By Jesse Stayer

America is the land of the free. However, the state of actually being “free” is a double-edged sword, or just a flag in a window that means we lost the war.

Screenshot 2016-02-04 at 6.51.49 PMUnder the Bill of Rights, or the first Ten Amendments to the United States Constitution, we are given a set of both civil liberties and civil rights.

In the First Amendment, it states: “Congress shall make no law respecting an establishment of religion, or prohibiting the free exercise thereof; or abridging the freedom of speech, or of the press; or the right of the people peaceably to assemble, and to petition the government for a re-dress of grievances.”

On paper, that sounds like a pretty good addition to the Constitution. It covers a lot of ground, yet it’s both clear and concise. Even so, like the great Friedrich Nietzsche once said, “There are no facts, only interpretations.”

The problem with the First Amendment is not in the writing, but in who reads it. Utilizing free-dom of speech, this is a petition for a redress of grievances to KU.

The irony behind “a review for constitutionality” is not just the fact that KU’s legal counsel is using the same laws given to promote positive freedoms in order to propagate hate. KU using a hard “NOT” and then reneging on the updated housing policy will only result in those who brought their racist propaganda home to come back with it.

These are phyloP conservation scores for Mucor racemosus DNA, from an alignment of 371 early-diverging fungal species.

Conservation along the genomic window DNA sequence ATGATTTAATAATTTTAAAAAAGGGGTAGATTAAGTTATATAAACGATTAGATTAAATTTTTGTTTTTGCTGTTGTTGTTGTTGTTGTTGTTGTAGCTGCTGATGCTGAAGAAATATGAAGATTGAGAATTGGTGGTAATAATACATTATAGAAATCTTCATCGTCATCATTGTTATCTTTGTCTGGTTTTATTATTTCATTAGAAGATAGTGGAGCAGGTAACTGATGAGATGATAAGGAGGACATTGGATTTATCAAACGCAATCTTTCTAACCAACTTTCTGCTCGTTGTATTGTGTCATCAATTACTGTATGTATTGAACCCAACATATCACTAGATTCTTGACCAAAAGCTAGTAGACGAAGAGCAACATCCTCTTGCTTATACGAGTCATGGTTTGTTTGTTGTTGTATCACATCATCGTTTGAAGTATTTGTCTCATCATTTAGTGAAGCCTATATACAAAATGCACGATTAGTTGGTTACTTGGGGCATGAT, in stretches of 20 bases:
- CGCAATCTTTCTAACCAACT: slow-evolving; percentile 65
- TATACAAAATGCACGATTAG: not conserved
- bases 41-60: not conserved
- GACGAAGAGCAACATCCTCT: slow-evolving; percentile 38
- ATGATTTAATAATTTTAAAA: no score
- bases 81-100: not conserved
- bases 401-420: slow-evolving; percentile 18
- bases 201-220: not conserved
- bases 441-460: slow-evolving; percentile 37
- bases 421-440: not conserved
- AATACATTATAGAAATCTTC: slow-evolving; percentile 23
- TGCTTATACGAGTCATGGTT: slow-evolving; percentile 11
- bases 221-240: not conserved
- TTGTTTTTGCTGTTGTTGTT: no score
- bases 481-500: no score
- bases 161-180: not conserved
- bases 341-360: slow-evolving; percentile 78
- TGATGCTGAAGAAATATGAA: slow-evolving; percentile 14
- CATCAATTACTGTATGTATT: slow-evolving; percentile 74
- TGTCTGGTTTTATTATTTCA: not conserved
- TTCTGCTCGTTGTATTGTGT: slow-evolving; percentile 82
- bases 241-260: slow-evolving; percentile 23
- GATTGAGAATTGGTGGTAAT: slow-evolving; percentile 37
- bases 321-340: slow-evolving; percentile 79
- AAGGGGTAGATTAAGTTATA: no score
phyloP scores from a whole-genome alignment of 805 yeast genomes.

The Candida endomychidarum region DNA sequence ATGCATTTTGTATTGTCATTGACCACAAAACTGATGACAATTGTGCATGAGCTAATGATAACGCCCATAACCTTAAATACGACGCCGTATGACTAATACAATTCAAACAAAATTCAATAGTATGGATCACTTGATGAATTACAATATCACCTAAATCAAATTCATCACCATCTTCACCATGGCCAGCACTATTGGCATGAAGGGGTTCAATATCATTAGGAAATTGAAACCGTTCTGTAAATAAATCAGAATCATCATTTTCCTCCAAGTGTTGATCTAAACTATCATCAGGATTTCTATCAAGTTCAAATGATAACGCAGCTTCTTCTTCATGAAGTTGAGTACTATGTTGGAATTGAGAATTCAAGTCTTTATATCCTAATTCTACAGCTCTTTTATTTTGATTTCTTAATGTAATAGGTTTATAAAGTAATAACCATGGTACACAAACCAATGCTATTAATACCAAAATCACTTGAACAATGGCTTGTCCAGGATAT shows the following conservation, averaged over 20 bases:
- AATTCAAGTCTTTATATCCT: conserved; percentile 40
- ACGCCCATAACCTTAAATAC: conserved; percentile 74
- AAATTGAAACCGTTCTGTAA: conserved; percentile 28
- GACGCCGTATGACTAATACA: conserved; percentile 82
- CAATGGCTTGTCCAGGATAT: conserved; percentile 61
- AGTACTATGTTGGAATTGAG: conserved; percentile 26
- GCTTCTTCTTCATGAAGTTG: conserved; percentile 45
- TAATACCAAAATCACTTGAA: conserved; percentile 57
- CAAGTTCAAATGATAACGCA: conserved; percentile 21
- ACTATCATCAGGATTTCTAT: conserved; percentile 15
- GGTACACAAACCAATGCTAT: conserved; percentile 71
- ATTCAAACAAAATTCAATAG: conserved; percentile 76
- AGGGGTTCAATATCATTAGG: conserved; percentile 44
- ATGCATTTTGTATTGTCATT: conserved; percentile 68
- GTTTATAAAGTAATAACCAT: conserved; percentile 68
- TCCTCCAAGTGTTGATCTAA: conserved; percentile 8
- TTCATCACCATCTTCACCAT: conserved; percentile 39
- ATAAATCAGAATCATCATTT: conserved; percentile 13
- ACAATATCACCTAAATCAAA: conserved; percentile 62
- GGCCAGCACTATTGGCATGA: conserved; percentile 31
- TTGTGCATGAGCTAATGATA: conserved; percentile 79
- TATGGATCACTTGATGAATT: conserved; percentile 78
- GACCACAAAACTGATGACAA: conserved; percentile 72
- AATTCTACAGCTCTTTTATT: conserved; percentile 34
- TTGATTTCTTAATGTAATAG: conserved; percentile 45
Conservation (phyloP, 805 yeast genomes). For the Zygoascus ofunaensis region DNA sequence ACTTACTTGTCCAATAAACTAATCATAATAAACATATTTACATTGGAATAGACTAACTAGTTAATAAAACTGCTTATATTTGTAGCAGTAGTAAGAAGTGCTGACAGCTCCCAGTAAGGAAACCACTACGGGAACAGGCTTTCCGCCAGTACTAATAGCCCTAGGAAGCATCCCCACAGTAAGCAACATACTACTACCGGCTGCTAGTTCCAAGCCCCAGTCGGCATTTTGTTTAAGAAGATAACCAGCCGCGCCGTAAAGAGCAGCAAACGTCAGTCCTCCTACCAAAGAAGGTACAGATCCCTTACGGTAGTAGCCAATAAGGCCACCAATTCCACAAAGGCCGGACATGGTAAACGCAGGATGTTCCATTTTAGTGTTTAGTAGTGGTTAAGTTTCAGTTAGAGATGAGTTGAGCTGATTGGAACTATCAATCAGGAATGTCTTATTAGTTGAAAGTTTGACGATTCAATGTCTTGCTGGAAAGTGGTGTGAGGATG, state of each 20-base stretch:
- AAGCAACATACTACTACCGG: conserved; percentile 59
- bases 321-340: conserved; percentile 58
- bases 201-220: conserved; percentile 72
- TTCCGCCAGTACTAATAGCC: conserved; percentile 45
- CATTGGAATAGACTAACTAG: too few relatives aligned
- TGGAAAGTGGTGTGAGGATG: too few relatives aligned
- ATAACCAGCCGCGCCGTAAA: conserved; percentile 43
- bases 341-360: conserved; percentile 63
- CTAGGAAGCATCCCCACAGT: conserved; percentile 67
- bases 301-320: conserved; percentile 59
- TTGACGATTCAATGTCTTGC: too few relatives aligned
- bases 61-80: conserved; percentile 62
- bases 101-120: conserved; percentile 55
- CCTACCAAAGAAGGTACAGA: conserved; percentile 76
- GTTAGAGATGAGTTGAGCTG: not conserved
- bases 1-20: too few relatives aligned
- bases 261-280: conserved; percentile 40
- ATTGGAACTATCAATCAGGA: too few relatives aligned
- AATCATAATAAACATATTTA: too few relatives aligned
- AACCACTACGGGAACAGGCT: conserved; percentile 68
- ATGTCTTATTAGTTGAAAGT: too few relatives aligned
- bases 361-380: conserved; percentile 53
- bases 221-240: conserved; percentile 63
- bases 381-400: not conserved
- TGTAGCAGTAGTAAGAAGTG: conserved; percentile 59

After many years of reading between the lines of the Bill of Rights, positive back-peddling and reaching the pinnacle of political disparity (nonpartisanship), we now live in a society where you can find all sorts of people of various racial backgrounds and nationalities.

Now the young men and women are fighting at school about the First Amendment in relation to decorating their dorms with the Confederate flag and swastikas.

Kent Dahlquist, KU’s director of housing sent out an email on Dec. 7, 2015 stating:

“The link below is to the Housing and Residence Life’s updated Decoration Policy. You will note change. Both the confederate flag and swastika are NOT permitted in any residence hall, suite, apartment or student room beginning in the Spring 2016. Please be sure that if you have items such as these you remove and take them home with you for Winter Break.”

Just over a week later on Dec. 15, 2015 KU Relations backpedaled with an email revoking their word.

Here’s the problem with the “constitutionality” of the Confederate flag, swastikas and other symbols of hate: It is in breach of the First Amendment to deny someone their inalienable right to freely hate other people.

That’s because in America, to truly be free to love, some people feel they should also be allowed to openly hate. This isn’t just KU’s problem. This is a problem from sea to shining sea, barring liberal areas that have actually reached modernity.

If someone is going to wave a flag or adorn a symbol and call it freedom of speech and expression, their speech better be factual and their expression just.